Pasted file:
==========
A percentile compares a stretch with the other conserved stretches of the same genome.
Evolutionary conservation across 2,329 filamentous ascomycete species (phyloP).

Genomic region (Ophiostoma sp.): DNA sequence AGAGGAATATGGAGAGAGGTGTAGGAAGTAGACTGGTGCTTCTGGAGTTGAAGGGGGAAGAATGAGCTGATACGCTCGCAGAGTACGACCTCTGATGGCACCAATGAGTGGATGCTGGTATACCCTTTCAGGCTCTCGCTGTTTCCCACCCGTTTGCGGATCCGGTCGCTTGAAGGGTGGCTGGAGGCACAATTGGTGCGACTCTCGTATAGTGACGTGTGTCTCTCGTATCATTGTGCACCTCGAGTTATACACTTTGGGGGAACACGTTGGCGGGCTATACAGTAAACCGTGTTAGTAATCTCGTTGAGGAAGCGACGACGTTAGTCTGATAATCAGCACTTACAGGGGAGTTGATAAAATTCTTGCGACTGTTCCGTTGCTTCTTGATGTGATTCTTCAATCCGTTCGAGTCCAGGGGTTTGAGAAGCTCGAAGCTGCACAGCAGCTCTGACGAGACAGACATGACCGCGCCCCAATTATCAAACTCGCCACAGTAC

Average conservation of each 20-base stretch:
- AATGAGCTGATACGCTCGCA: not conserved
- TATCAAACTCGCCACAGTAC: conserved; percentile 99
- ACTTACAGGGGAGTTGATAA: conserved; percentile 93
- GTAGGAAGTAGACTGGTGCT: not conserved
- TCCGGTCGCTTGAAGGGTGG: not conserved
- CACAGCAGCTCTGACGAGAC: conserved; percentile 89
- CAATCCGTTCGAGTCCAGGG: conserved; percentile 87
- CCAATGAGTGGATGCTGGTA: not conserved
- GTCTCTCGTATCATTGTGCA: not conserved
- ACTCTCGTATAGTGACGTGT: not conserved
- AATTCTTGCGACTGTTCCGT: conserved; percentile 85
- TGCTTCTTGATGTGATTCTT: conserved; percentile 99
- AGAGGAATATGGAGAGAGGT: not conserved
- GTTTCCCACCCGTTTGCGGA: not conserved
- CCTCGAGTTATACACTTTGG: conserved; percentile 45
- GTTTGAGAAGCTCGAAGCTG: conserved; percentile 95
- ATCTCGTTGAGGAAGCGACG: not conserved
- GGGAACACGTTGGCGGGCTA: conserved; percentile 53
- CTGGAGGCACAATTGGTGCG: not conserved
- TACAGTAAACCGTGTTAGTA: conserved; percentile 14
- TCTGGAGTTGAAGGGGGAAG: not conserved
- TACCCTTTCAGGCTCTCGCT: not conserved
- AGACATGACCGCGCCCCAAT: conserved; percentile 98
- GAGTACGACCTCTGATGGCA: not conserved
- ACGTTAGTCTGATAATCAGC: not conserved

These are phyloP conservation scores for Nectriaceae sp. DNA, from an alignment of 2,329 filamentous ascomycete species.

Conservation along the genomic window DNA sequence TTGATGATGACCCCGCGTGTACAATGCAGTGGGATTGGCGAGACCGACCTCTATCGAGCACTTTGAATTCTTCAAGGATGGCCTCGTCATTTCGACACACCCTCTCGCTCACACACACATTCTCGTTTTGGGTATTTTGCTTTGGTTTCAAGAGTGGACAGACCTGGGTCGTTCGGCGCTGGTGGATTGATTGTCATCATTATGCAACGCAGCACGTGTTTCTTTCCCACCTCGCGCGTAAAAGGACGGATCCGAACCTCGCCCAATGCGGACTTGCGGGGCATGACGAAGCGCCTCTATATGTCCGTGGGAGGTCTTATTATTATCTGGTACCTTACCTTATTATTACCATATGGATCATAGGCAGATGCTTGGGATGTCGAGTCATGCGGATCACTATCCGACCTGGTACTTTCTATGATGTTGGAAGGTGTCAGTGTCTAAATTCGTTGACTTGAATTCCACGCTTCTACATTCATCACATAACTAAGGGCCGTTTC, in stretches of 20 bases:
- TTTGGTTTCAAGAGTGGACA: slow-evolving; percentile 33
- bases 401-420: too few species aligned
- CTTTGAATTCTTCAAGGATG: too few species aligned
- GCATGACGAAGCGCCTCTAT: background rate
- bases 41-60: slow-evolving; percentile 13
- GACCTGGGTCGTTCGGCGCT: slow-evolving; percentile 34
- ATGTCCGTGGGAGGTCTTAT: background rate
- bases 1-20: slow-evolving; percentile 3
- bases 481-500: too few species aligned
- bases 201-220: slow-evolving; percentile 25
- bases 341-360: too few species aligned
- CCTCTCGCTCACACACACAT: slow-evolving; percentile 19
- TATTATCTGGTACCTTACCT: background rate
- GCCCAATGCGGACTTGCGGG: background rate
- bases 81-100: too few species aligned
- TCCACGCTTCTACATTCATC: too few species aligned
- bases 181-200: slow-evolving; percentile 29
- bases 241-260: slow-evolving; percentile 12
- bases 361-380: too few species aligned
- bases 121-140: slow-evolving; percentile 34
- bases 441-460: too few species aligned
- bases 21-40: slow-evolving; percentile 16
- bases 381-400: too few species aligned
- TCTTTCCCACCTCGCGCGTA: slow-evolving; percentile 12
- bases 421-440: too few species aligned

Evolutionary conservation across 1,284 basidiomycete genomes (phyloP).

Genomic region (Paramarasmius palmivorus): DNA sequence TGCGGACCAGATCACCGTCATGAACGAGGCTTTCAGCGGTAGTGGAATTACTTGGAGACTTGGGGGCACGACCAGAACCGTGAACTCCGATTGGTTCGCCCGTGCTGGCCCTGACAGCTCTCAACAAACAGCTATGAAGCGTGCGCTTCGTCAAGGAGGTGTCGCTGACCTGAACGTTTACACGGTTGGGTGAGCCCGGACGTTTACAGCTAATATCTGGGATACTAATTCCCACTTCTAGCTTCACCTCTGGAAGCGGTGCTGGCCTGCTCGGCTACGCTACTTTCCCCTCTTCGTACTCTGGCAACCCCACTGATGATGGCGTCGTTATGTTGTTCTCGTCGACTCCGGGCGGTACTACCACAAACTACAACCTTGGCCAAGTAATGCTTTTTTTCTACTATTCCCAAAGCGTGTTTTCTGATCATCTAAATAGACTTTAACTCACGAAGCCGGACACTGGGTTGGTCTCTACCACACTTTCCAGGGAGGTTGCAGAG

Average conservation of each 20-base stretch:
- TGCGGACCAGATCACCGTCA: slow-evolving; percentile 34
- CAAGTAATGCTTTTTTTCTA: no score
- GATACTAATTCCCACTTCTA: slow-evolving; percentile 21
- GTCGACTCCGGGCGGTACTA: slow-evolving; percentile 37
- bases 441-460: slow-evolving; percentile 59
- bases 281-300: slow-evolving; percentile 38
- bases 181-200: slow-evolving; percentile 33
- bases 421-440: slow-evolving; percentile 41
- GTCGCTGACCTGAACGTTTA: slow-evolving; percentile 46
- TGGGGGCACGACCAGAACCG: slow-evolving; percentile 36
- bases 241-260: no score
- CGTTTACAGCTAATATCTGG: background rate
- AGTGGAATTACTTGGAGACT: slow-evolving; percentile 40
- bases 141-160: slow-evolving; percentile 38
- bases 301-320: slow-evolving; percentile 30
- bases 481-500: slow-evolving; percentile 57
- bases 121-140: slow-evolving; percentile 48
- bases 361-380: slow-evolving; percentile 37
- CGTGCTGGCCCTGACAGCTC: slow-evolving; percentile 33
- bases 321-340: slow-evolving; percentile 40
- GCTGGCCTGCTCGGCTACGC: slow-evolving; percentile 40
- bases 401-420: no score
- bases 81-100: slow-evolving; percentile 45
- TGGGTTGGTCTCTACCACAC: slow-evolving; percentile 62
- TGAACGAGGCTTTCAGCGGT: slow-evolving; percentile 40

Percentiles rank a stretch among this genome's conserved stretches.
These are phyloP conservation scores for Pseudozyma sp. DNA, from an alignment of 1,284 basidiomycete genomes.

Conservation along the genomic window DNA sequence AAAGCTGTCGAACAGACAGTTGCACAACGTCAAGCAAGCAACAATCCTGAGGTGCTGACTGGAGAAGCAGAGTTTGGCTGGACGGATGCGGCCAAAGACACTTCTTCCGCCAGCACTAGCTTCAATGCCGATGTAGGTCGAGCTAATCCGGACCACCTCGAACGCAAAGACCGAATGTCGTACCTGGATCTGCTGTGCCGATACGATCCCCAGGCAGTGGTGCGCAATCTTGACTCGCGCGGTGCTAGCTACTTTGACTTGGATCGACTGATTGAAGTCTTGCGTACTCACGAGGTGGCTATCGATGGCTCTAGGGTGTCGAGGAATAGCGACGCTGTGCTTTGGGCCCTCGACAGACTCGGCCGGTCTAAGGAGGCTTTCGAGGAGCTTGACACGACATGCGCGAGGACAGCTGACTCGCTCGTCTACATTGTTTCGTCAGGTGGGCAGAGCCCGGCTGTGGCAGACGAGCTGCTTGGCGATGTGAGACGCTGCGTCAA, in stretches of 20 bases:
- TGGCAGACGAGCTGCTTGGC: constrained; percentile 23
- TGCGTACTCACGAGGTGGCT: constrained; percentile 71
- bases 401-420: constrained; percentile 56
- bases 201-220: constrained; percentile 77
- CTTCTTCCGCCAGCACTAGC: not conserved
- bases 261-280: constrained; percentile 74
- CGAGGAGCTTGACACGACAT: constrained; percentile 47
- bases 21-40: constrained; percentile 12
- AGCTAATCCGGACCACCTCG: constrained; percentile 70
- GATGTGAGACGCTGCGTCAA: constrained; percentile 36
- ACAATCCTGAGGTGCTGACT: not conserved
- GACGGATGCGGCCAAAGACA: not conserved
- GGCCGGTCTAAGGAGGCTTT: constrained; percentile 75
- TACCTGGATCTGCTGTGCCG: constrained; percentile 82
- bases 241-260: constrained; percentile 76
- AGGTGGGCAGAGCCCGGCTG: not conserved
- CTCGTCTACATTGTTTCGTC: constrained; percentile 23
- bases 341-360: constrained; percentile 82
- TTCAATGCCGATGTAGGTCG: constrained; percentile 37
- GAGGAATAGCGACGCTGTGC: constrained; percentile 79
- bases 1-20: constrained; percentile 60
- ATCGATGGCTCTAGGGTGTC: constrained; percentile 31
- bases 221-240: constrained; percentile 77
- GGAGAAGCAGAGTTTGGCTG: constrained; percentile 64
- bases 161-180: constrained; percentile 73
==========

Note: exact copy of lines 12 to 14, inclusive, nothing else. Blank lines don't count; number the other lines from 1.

- CCAATGAGTGGATGCTGGTA: not conserved
- GTCTCTCGTATCATTGTGCA: not conserved
- ACTCTCGTATAGTGACGTGT: not conserved